Friday, March 28, 2008
It was bound to happen, I suppose, even if everyone knows better. The fact that all you accomplish when you cut off your nose is to spite your face doesn't stop people from doing it every day. So why should Democrats be different?
The latest poll from NBC News and the Wall Street Journal confirms the worst fears of Democrats: that what should be a Democratic year could become a Republican one. For the second time in a row, the pollsters have found that roughly 20 percent of Clinton's supporters and, yes, 20 percent of Obama's say they will support McCain if the Democrat who isn't their first choice ends up running against him.
Twenty percent of the Democratic base voting for McCain? The pollsters call it "some hardening of feelings among some of the most core supporters of both Democrats." I have a different name for it: political suicide.
This is how a Democrat could lose an election after eight years of a Republican administration that has taken the economy into recession, the country into an unpopular, costly and dubious war, and bailed out Bear Stearns instead of the thousands of hardworking Americans who were taken advantage of by subprime lenders and are now losing their homes and their life savings. This is how Democrats could end up snatching defeat from the jaws of victory.
A hard fought campaign for the nomination is bound to leave some bruises. That's why the conventional wisdom that the earlier you wrap up a nomination the more it's worth holds true more often than not. But the fight between Hillary Clinton and Barack Obama, whatever it is, is most definitely NOT an ideological battle, NOT a fight for the proverbial "heart and soul" of the Democratic party, NOT a choice between two people who disagree with each other on a wide range of issues. They don't.
When it comes to the war in Iraq, Clinton and Obama are on one side, and McCain is on the other. When it comes to abortion, Clinton and Obama are on one side, and McCain is on the other. When it comes to access to health care or support for education or women's rights or civil rights, the reality is that Clinton and Obama are on one side and McCain is on the other. When you think about who they will appoint to high office, to the Cabinet and the courts and the Supreme Court of the United States, the bottom line is that Clinton and Obama will be looking at precisely the same pool of people, and McCain will be looking at an entirely different one; Clinton and Obama will appoint Justices who share the values of Ruth Bader Ginsburg and Stephen Breyer, and McCain will appoint those who share the values of Antonin Scalia and Clarence Thomas.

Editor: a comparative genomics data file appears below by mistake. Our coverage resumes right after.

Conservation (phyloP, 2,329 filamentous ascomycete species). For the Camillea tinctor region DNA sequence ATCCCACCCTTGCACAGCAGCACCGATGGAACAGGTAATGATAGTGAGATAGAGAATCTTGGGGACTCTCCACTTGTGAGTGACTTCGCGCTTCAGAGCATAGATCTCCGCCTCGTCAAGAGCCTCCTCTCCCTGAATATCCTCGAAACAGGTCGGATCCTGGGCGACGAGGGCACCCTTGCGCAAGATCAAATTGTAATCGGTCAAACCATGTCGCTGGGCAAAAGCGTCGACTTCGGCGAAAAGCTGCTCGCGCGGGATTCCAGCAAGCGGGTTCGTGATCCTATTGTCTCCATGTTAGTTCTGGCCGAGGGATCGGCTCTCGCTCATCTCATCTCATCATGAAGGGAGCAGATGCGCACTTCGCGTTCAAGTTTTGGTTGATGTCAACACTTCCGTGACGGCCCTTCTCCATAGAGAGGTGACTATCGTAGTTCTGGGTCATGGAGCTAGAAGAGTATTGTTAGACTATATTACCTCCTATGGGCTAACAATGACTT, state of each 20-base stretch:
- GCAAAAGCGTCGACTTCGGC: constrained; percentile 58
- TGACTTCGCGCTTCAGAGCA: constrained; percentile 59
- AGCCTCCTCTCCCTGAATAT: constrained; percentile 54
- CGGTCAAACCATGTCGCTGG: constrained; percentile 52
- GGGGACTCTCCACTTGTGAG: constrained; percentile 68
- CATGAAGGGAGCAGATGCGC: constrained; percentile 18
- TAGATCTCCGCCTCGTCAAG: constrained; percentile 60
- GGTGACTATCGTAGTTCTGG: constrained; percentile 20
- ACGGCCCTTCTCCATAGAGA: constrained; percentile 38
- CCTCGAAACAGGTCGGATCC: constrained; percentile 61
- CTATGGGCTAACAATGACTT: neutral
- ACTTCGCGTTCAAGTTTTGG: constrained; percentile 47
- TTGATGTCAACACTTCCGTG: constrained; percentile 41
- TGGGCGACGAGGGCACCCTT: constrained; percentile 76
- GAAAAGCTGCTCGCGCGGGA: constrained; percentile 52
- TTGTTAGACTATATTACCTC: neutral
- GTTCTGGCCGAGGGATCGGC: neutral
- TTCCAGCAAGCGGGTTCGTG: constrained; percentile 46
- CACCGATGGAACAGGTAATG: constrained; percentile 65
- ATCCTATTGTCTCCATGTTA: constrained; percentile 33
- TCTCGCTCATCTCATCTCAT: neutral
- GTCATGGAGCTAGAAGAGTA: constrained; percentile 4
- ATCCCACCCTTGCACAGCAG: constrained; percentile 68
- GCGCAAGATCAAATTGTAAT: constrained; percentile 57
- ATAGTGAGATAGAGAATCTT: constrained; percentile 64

According to the polls, Obama's supporters right now dislike Clinton even more than Clinton's dislike Obama. Among Obama voters, Clinton's disapproval rating is a significant 43 percent; among Clinton voters, Obama is viewed negatively by 29 percent. What that suggests is trouble on all sides.
Some of those hard feelings are likely to fade once the nomination is decided. But given how far off that day could be, the danger is that the negative views could get more widespread and more entrenched, that things could get worse before they get better.
Could McCain win? He could, if enough Democrats forget that in the end policy should count more than personality, and the real fight is for the country's future and not the party's crown.
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